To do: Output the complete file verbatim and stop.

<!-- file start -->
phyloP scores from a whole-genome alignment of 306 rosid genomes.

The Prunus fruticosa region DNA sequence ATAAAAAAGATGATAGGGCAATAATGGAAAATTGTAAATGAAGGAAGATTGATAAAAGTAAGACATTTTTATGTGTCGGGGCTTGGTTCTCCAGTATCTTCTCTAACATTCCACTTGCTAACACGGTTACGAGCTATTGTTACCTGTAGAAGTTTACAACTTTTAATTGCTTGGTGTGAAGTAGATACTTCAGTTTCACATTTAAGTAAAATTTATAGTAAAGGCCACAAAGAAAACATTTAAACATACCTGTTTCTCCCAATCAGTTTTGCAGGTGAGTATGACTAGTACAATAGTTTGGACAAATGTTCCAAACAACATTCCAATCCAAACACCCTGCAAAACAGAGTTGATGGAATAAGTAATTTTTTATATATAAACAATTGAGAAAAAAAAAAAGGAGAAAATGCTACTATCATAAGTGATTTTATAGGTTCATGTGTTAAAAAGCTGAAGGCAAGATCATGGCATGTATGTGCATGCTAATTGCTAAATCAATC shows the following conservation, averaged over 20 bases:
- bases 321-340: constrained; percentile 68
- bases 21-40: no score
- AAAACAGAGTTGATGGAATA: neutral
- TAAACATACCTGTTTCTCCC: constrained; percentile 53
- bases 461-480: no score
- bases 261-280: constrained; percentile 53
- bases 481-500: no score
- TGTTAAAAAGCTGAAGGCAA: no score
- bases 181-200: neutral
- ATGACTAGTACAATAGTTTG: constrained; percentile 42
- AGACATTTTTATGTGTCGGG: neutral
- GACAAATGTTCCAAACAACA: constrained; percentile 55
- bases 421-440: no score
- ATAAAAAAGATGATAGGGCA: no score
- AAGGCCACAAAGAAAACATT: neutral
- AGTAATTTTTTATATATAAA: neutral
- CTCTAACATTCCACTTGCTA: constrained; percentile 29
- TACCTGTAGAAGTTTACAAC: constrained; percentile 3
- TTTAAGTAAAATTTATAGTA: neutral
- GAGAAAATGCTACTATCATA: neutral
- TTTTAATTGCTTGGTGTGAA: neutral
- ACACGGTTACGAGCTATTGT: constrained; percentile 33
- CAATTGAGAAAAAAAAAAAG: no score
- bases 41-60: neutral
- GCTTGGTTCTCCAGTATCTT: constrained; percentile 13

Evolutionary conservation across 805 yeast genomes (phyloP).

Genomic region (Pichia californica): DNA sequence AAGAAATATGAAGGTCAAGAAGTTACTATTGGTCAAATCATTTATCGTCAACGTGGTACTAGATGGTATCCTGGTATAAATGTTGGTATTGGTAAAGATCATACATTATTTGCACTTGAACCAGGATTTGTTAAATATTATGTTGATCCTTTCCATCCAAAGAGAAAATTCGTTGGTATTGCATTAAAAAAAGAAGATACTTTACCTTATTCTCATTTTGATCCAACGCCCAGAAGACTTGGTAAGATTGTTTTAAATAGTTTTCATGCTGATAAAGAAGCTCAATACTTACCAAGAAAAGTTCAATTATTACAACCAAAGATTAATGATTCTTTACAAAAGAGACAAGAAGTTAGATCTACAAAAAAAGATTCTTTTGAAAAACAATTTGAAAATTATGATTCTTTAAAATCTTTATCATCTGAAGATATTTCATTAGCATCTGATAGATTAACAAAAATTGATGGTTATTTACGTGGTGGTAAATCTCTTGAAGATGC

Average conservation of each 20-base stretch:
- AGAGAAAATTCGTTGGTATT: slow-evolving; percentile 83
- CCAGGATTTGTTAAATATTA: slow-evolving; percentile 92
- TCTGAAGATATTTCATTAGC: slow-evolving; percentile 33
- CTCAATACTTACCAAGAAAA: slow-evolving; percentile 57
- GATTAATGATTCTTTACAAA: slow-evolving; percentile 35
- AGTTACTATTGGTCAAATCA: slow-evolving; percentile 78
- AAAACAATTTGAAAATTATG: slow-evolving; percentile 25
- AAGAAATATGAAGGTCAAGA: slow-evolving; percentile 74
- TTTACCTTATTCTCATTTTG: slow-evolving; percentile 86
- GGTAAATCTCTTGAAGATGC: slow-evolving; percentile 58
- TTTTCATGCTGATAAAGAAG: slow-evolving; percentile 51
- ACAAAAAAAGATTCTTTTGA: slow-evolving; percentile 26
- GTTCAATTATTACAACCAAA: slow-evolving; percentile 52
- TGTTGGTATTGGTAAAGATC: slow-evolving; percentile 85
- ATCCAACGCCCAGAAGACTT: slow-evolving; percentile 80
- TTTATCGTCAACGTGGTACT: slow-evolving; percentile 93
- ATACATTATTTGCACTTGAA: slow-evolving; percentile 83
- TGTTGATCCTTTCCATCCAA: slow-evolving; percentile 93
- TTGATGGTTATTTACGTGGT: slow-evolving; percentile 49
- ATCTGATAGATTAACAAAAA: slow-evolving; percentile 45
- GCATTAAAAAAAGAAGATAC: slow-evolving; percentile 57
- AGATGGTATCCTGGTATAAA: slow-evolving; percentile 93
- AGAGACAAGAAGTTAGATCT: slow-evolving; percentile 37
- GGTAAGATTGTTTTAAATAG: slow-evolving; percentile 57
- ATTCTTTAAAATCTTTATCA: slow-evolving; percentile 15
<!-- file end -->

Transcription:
phyloP scores from a whole-genome alignment of 306 rosid genomes.

The Prunus fruticosa region DNA sequence ATAAAAAAGATGATAGGGCAATAATGGAAAATTGTAAATGAAGGAAGATTGATAAAAGTAAGACATTTTTATGTGTCGGGGCTTGGTTCTCCAGTATCTTCTCTAACATTCCACTTGCTAACACGGTTACGAGCTATTGTTACCTGTAGAAGTTTACAACTTTTAATTGCTTGGTGTGAAGTAGATACTTCAGTTTCACATTTAAGTAAAATTTATAGTAAAGGCCACAAAGAAAACATTTAAACATACCTGTTTCTCCCAATCAGTTTTGCAGGTGAGTATGACTAGTACAATAGTTTGGACAAATGTTCCAAACAACATTCCAATCCAAACACCCTGCAAAACAGAGTTGATGGAATAAGTAATTTTTTATATATAAACAATTGAGAAAAAAAAAAAGGAGAAAATGCTACTATCATAAGTGATTTTATAGGTTCATGTGTTAAAAAGCTGAAGGCAAGATCATGGCATGTATGTGCATGCTAATTGCTAAATCAATC shows the following conservation, averaged over 20 bases:
- bases 321-340: constrained; percentile 68
- bases 21-40: no score
- AAAACAGAGTTGATGGAATA: neutral
- TAAACATACCTGTTTCTCCC: constrained; percentile 53
- bases 461-480: no score
- bases 261-280: constrained; percentile 53
- bases 481-500: no score
- TGTTAAAAAGCTGAAGGCAA: no score
- bases 181-200: neutral
- ATGACTAGTACAATAGTTTG: constrained; percentile 42
- AGACATTTTTATGTGTCGGG: neutral
- GACAAATGTTCCAAACAACA: constrained; percentile 55
- bases 421-440: no score
- ATAAAAAAGATGATAGGGCA: no score
- AAGGCCACAAAGAAAACATT: neutral
- AGTAATTTTTTATATATAAA: neutral
- CTCTAACATTCCACTTGCTA: constrained; percentile 29
- TACCTGTAGAAGTTTACAAC: constrained; percentile 3
- TTTAAGTAAAATTTATAGTA: neutral
- GAGAAAATGCTACTATCATA: neutral
- TTTTAATTGCTTGGTGTGAA: neutral
- ACACGGTTACGAGCTATTGT: constrained; percentile 33
- CAATTGAGAAAAAAAAAAAG: no score
- bases 41-60: neutral
- GCTTGGTTCTCCAGTATCTT: constrained; percentile 13

Evolutionary conservation across 805 yeast genomes (phyloP).

Genomic region (Pichia californica): DNA sequence AAGAAATATGAAGGTCAAGAAGTTACTATTGGTCAAATCATTTATCGTCAACGTGGTACTAGATGGTATCCTGGTATAAATGTTGGTATTGGTAAAGATCATACATTATTTGCACTTGAACCAGGATTTGTTAAATATTATGTTGATCCTTTCCATCCAAAGAGAAAATTCGTTGGTATTGCATTAAAAAAAGAAGATACTTTACCTTATTCTCATTTTGATCCAACGCCCAGAAGACTTGGTAAGATTGTTTTAAATAGTTTTCATGCTGATAAAGAAGCTCAATACTTACCAAGAAAAGTTCAATTATTACAACCAAAGATTAATGATTCTTTACAAAAGAGACAAGAAGTTAGATCTACAAAAAAAGATTCTTTTGAAAAACAATTTGAAAATTATGATTCTTTAAAATCTTTATCATCTGAAGATATTTCATTAGCATCTGATAGATTAACAAAAATTGATGGTTATTTACGTGGTGGTAAATCTCTTGAAGATGC

Average conservation of each 20-base stretch:
- AGAGAAAATTCGTTGGTATT: slow-evolving; percentile 83
- CCAGGATTTGTTAAATATTA: slow-evolving; percentile 92
- TCTGAAGATATTTCATTAGC: slow-evolving; percentile 33
- CTCAATACTTACCAAGAAAA: slow-evolving; percentile 57
- GATTAATGATTCTTTACAAA: slow-evolving; percentile 35
- AGTTACTATTGGTCAAATCA: slow-evolving; percentile 78
- AAAACAATTTGAAAATTATG: slow-evolving; percentile 25
- AAGAAATATGAAGGTCAAGA: slow-evolving; percentile 74
- TTTACCTTATTCTCATTTTG: slow-evolving; percentile 86
- GGTAAATCTCTTGAAGATGC: slow-evolving; percentile 58
- TTTTCATGCTGATAAAGAAG: slow-evolving; percentile 51
- ACAAAAAAAGATTCTTTTGA: slow-evolving; percentile 26
- GTTCAATTATTACAACCAAA: slow-evolving; percentile 52
- TGTTGGTATTGGTAAAGATC: slow-evolving; percentile 85
- ATCCAACGCCCAGAAGACTT: slow-evolving; percentile 80
- TTTATCGTCAACGTGGTACT: slow-evolving; percentile 93
- ATACATTATTTGCACTTGAA: slow-evolving; percentile 83
- TGTTGATCCTTTCCATCCAA: slow-evolving; percentile 93
- TTGATGGTTATTTACGTGGT: slow-evolving; percentile 49
- ATCTGATAGATTAACAAAAA: slow-evolving; percentile 45
- GCATTAAAAAAAGAAGATAC: slow-evolving; percentile 57
- AGATGGTATCCTGGTATAAA: slow-evolving; percentile 93
- AGAGACAAGAAGTTAGATCT: slow-evolving; percentile 37
- GGTAAGATTGTTTTAAATAG: slow-evolving; percentile 57
- ATTCTTTAAAATCTTTATCA: slow-evolving; percentile 15